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Tuesday, September 12, 2006
Turning points, (or in the current socio-political jargon "tipping points") come when we encounter God’s unconventional wisdom inviting us to risk for the gospel’s sake. Jesus’ disciples discover a Messiah who risks suffering and practices self-sacrifice for the well-being of all people. Wisdom calls us to turn and follow unexpected paths. Will we venture to live by such risky wisdom, trusting and hoping in God’s presence? Mark 8:27–38 Jesus questions the disciples about his identity. The conversation leads to Peter’s confession of “You are the Messiah.” (Messiah means anointed one.) The gospel of Mark now takes a dramatic turn. Jesus’ ministry throughout Galilee, which wanders with no seeming destination, suddenly aims toward Jerusalem. Jesus’ own answer to his question follows in this first of three unconventional teachings in Mark concerning a Messiah who suffers. Popular messianic hopes of that day awaited a militant figure who would bring deliverance to the nation and freedom from Rome. Factions such as the Zealots simply took that notion to the extreme in their conviction that armed rebellion and violence would hasten Messiah’s coming. If suffering came, conventional wisdom said, Messiah would inflict it upon the enemy. Jesus turns that wisdom upside down. Using a term from the prophets that was not compromised by such assumptions, Jesus teaches that the “Son of Man” will suffer, be rejected, and die. This clash of wisdoms comes to a head as Peter rebukes Jesus, and Jesus then rebukes Peter. The text portrays this exchange as a teaching moment; Jesus confronts Peter for the sake of community (“turning and looking at the disciples, Jesus rebuked Peter”). This turning point hinges on whose wisdom will be followed. Jesus’ teaching is clear – the identity of Jesus shapes the identity of the community who follows him. It is God’s wisdom that calls the disciples, and us, to take risks in serving on behalf of the well-being of all people. Jesus names two key aspects of that following in phrases that have a history of misunderstanding and abuse: “self-denial” and “taking up one’s cross.” In far too many times and ways, these words have been used to bludgeon individuals and groups already vulnerable, already “denied.” Or they have been trivialized and marginalized (self-denial as giving up chocolate for Lent, or taking up one’s cross as putting up with some minor irritation). Self-denial may be more vitally understood, as with the taking up of one’s cross, as embodying the community Jesus seeks to fashion. Self-hatred does not promote community, but living in response to and respect of one’s neighbor does. The community who follows this Messiah will risk its own individual and group agendas for the sake of following Jesus. Like Simon in Mark 15:21, we help bear Jesus’ cross where he cannot do so alone. Proverbs 1:20–33 depicts a personified Wisdom inviting individuals to follow in its way. The risks of folly are expressed in life and death terms. Psalm 19 celebrates the wisdom of God witnessed to in creation and Torah. Wisdom 7:26—8:1 provides a philosophical outlook on the gift and beauty of wisdom. The wisdom teaching of James 3:1–12 speaks of the power of the tongue for ill or good. The risk associated here with the responsibility of teaching finds illustration in Peter’s attempt to “teach” Jesus in the focus passage. Turning points still come to us when we encounter the voice of God’s wisdom. Who do you say Jesus is: in your words, in the conduct of your life? What are you willing to risk giving up – or taking on – in order to follow Jesus in a life of serving?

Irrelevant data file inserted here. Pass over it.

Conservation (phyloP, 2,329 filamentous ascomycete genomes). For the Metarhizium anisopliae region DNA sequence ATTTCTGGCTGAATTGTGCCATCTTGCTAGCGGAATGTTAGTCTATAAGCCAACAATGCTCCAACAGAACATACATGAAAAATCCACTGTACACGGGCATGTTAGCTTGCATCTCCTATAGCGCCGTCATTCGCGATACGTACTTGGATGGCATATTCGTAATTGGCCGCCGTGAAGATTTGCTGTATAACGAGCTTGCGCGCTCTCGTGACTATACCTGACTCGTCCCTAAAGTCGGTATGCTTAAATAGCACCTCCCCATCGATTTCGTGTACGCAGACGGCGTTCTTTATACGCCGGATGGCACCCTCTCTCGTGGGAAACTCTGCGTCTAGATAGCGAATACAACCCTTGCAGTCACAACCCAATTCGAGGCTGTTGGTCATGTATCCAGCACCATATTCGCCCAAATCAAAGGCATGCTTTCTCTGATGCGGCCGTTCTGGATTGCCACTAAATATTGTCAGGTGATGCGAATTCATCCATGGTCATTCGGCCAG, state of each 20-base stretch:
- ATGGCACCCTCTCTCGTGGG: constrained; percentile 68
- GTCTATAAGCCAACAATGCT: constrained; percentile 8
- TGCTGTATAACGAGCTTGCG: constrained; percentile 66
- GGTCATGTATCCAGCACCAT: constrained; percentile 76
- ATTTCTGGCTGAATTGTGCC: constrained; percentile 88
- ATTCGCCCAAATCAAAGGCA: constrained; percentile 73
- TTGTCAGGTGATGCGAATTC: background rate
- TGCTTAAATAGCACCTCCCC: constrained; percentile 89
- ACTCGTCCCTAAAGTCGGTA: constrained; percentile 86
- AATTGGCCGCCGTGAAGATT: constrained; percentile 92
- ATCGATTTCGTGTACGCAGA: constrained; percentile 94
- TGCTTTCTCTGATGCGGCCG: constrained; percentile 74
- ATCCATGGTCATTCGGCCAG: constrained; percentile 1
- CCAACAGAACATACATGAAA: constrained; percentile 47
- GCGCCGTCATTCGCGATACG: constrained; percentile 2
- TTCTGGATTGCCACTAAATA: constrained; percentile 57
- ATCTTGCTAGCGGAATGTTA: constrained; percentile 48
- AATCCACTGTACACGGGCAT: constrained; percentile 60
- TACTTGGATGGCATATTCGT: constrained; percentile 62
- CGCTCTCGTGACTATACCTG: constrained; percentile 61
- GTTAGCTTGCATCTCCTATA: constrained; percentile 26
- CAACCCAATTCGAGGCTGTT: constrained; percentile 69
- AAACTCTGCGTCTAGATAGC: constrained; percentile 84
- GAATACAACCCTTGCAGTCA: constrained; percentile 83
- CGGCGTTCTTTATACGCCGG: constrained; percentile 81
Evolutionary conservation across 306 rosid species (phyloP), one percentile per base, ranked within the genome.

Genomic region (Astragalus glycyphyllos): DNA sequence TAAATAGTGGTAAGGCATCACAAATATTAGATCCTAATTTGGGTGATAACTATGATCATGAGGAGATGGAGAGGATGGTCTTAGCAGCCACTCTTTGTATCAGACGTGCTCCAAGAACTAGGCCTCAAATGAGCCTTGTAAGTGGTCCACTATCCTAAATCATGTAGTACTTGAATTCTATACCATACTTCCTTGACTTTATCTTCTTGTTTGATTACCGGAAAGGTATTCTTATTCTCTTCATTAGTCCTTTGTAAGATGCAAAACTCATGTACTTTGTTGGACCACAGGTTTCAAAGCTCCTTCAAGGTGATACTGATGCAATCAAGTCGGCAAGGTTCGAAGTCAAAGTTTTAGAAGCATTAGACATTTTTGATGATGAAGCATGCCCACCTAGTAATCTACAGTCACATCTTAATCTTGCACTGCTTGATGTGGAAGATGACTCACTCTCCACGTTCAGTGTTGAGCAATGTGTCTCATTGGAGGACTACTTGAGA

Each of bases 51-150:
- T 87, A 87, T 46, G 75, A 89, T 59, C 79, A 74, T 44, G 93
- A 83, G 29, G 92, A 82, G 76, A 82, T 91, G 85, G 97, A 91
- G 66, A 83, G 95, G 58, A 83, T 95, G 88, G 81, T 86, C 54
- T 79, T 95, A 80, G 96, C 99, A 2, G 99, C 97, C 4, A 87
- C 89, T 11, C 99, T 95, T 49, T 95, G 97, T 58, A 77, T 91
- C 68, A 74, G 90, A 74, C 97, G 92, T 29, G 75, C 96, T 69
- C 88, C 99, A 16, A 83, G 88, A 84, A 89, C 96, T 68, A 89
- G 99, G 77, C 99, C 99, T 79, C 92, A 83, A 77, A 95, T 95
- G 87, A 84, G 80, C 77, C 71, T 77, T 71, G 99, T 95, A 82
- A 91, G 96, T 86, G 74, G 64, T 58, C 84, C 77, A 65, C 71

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Kairos-Milwaukie UCC Blog

Reflections on the Revised Common Lectionary by Rev. Rick Skidmore and Rev. Jim Ogden.

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